Physics World is reporting the first ever use of neutrinos to transmit information.
Stancil approached Fermilab with the proposal and, having gained agreement, the researchers encoded the word "neutrino" into binary code. This was then used to modulate the neutrino beam with a bit rate of 0.1 bits/s. The message was received with a bit error rate of just 1%, allowing the message to be decoded easily after one repetition. Nevertheless, given the short distance over which communication was achieved, the low data transmission rate and the extreme technology required to achieve it (MINERvA itself weighs several tonnes), neutrinos are clearly not a viable method of communication in the short term.Certainly this falls under the "proof of concept" experiment, and I don't think we'll see anyone seriously pursuing using neutrinos for communications, at least, not within my lifetime. Still, considering how difficult it is to detect these neutrinos, I'm amazed that they are able to accomplish such a thing.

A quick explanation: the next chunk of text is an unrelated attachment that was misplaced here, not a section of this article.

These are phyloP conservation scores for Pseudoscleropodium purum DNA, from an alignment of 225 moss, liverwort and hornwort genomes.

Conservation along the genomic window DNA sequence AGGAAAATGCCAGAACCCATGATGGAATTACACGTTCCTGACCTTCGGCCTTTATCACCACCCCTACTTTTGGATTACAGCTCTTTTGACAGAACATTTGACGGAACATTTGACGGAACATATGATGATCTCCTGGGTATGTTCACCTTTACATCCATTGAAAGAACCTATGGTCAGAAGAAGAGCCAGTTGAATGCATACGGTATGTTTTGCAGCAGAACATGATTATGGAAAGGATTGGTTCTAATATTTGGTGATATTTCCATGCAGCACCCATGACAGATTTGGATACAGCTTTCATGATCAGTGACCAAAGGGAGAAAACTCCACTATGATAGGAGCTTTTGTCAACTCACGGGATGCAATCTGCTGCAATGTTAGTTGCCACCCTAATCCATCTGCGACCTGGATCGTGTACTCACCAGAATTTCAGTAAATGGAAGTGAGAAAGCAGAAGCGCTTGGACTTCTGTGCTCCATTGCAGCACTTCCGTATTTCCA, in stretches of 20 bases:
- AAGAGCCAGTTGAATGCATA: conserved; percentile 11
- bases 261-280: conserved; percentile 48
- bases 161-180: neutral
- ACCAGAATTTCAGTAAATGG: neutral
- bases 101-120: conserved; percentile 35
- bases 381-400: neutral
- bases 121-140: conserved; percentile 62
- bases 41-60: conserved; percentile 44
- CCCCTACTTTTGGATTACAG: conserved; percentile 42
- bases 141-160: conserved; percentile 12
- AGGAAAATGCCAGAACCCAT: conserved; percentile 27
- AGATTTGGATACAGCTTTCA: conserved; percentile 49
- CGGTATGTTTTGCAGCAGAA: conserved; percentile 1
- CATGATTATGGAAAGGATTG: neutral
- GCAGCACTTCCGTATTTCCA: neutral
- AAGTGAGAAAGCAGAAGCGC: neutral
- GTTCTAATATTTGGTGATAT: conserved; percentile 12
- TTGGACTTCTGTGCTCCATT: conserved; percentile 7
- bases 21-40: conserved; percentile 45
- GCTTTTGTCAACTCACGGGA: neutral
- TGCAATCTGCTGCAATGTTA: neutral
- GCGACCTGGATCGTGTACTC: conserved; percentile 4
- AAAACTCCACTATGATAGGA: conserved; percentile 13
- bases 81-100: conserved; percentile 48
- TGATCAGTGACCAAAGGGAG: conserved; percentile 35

Huber, however, is excited by the work. "I think the most significant feature of this work is that somebody went out and did it," he explains, adding "it makes an enormous difference because it proves it's possible."
Now, if OPERA is right, then we have found a way to transmit information faster than c! :)